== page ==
Margaret Atwood appears at a fundraiser in Midhurst
People who are against a big development planned for Springwater Township received support from Canadian author Margaret Atwood on Sunday.
“I don’t live in Midhurst but we go way back in Oro-Medonte to the 1950’s. So I’m very familiar with the region,” says Atwood.
The literary legend didn’t come to a farm in Midhurst on Sunday to showcase a book; she came to showcase a cause. She joined hundreds of others at a celebration of rural living to stop a proposed residential development that could see the population of the Midhurst area swell by more than 20,000.
Those against the proposal say it would destroy close to 2,000 acres of prime farmland – an area equivalent to about 1,500 football fields.
“At risk is our precious Minesing wetlands which is internationally recognized and is pivotal feature in our region,” says Sandy Buxton with the Midhurst Ratepayers Association.
The association is concerned with the amount of waste water created by the proposed development.
“It works out to be 10.7 million litres a day, which works out to be seven Olympic sized pools per day,”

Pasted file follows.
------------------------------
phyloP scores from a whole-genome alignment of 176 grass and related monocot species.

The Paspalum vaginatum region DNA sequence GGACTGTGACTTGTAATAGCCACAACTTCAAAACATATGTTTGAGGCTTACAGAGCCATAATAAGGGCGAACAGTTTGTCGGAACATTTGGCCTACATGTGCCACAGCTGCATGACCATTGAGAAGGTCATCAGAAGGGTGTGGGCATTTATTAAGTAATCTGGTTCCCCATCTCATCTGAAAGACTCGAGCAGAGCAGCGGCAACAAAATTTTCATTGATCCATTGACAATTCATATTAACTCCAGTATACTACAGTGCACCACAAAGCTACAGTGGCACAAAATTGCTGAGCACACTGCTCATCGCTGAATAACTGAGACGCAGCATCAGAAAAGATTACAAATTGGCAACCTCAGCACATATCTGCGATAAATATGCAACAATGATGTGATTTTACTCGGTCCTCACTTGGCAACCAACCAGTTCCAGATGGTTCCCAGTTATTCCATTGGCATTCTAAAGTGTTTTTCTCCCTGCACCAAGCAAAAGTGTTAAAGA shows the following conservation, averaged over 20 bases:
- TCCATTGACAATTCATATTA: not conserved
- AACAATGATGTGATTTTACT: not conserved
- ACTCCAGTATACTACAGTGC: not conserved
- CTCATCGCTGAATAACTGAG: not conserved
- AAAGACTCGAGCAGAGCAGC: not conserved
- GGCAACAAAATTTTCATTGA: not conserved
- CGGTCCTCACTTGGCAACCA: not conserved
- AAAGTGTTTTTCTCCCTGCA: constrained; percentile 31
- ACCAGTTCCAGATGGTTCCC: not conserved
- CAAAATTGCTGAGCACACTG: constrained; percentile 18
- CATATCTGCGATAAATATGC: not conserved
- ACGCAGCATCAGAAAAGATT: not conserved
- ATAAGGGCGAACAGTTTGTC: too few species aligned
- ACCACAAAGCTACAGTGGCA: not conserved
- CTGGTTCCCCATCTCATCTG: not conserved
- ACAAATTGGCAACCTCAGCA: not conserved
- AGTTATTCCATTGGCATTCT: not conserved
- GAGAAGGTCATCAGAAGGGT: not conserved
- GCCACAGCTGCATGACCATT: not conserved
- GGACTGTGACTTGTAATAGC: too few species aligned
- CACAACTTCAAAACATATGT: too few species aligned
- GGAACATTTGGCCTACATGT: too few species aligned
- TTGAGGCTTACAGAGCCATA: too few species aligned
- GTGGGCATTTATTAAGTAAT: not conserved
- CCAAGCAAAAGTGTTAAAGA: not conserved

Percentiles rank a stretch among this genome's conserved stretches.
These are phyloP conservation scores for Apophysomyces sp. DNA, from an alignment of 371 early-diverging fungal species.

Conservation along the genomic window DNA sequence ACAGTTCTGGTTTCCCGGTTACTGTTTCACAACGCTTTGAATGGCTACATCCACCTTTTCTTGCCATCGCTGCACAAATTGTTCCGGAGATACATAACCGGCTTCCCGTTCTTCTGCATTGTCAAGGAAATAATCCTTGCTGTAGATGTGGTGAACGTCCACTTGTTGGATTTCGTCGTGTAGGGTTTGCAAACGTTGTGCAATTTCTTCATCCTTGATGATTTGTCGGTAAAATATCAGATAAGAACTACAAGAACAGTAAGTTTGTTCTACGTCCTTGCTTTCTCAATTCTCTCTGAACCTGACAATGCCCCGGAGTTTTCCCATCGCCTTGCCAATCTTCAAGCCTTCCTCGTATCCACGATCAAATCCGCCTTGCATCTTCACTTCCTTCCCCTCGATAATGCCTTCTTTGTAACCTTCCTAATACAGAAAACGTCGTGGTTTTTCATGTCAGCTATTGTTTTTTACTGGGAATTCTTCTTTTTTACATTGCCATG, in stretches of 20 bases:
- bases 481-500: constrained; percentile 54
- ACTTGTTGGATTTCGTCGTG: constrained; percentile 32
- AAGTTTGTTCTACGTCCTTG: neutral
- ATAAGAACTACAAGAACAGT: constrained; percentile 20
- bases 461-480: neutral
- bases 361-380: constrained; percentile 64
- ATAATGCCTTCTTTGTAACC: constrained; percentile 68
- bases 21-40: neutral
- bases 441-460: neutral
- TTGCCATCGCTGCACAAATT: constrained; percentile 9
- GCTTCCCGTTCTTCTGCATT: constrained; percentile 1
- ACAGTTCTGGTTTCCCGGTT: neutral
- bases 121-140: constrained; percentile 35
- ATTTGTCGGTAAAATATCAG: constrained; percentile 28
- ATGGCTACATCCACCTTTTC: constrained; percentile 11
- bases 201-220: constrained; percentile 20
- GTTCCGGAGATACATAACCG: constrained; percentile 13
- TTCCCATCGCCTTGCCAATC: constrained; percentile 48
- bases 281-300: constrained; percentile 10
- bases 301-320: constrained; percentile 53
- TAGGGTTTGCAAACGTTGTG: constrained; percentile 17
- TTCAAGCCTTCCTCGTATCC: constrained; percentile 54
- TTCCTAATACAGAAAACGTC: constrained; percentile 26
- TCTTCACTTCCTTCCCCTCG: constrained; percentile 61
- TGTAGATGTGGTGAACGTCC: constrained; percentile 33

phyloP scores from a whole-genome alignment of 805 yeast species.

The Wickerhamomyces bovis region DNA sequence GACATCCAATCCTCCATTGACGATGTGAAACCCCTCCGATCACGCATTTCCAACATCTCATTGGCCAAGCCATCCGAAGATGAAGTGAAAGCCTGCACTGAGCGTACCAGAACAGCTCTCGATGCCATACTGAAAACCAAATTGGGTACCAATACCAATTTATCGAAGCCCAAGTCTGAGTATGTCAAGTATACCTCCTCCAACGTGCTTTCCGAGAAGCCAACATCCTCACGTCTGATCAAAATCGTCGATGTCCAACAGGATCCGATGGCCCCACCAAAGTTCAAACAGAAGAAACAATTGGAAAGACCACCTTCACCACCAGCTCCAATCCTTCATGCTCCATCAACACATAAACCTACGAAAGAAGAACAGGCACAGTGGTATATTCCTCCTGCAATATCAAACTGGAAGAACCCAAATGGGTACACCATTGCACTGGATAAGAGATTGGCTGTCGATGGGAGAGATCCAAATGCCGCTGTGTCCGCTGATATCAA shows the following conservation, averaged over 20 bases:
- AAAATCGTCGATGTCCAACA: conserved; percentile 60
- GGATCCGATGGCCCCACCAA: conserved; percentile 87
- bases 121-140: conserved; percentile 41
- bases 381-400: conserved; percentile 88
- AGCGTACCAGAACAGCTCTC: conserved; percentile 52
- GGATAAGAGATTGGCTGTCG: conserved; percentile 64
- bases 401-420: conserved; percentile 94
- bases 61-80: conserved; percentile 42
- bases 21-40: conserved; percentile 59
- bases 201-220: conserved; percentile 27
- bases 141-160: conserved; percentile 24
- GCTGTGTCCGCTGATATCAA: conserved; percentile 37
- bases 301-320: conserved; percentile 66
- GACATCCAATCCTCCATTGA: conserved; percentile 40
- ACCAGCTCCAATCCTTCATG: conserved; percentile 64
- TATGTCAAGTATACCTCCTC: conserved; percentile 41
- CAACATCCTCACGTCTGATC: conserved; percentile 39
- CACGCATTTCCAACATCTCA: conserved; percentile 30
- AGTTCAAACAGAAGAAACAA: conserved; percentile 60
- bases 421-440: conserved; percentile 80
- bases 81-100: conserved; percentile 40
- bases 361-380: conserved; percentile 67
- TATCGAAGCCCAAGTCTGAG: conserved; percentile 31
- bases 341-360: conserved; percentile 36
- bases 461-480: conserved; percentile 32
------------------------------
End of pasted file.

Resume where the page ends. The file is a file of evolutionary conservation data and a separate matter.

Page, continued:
says Margaret Prophet.
They are concerned the wastewater would eventually damage the Minesing swamp, the area where some of the treated wastewater would be directed. Atwood says that’s a lot of wastewater.
“The plan that has been proposed is for the effluent from a city the size of Orillia to flow through the Minesing swam and into Georgian Bay.”
And some say that would have a negative effect on fish and wildlife.
“Any changes we do in this are through a water treatment plant is going to have an impact on these fish,” says Gary Christie with the Nottawasaga Steelheaders.
Atwood says it’s time now for Kathleen Wynne’s government to deliver on addressing what they called an environment priority.
“So with this as a priority for your government – why would you let the most important wetland in Ontario be destroyed?”
Midhurst Ratepayers Association says they are not sure what their next step is but they are awaiting the findings of an environmental assessment due out in September or October.